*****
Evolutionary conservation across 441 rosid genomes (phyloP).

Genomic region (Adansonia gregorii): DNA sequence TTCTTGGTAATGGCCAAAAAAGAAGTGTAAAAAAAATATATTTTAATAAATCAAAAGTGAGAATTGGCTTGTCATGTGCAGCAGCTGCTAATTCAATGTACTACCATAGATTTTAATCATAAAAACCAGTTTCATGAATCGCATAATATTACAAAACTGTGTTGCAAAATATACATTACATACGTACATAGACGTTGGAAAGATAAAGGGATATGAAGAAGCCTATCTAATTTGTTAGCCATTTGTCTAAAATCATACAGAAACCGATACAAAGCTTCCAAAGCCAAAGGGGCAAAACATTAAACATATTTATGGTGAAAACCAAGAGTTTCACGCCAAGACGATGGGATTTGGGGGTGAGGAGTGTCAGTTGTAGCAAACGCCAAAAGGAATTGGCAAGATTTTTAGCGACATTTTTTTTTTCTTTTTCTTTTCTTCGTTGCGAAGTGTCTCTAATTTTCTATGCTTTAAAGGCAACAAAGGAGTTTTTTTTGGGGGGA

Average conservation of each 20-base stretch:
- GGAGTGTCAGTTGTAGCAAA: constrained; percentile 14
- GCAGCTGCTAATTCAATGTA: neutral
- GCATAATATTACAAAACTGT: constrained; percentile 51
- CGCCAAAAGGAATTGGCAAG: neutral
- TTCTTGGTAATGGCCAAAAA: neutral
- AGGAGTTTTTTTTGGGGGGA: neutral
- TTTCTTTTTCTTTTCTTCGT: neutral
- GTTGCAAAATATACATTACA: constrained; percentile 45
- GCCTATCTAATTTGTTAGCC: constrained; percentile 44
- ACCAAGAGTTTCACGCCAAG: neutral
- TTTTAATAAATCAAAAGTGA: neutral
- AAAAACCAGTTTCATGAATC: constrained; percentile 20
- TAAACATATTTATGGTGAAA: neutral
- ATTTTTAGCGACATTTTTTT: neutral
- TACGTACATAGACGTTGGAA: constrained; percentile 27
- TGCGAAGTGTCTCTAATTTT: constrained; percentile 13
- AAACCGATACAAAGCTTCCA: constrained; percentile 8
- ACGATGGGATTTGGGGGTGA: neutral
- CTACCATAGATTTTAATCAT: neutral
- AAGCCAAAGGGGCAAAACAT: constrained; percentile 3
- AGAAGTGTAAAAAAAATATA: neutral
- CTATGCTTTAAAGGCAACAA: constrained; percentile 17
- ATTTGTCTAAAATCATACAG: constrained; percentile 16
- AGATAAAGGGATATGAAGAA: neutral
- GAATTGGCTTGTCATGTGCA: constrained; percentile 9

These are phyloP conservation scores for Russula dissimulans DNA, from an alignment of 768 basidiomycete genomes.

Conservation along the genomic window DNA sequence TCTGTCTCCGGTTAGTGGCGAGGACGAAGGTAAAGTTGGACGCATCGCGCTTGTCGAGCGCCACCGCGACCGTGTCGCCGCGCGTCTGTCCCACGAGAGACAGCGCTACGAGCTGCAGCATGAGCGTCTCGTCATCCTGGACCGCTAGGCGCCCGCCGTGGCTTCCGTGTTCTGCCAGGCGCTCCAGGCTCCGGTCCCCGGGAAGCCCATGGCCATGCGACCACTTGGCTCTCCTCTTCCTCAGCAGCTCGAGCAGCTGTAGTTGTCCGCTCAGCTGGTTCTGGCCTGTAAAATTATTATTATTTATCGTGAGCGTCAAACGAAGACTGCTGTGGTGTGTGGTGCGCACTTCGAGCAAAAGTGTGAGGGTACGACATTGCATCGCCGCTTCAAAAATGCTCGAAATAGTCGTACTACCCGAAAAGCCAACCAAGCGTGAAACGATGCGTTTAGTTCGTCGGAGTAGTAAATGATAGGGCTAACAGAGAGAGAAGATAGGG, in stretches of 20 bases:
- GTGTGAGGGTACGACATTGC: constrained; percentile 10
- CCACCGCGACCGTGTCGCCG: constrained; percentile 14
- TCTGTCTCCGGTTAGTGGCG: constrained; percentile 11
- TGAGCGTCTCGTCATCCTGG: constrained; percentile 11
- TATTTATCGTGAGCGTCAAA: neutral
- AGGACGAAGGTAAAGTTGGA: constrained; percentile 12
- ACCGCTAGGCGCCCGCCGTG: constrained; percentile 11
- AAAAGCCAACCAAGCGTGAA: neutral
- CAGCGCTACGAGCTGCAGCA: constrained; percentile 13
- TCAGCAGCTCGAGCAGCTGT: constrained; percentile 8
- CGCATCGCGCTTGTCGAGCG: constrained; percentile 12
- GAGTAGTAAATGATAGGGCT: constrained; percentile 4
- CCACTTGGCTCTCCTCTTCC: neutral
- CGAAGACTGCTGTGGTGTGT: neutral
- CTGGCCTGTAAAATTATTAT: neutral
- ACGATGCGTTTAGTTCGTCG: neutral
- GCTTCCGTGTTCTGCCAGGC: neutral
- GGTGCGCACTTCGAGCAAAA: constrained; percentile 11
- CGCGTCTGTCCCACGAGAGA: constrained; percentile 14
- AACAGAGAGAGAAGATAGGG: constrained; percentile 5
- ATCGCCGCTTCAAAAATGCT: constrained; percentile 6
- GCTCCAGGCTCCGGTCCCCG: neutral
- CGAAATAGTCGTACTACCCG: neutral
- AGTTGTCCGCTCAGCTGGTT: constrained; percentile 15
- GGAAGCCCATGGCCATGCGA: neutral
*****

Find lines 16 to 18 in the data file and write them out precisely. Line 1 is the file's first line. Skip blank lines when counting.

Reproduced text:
- TAAACATATTTATGGTGAAA: neutral
- ATTTTTAGCGACATTTTTTT: neutral
- TACGTACATAGACGTTGGAA: constrained; percentile 27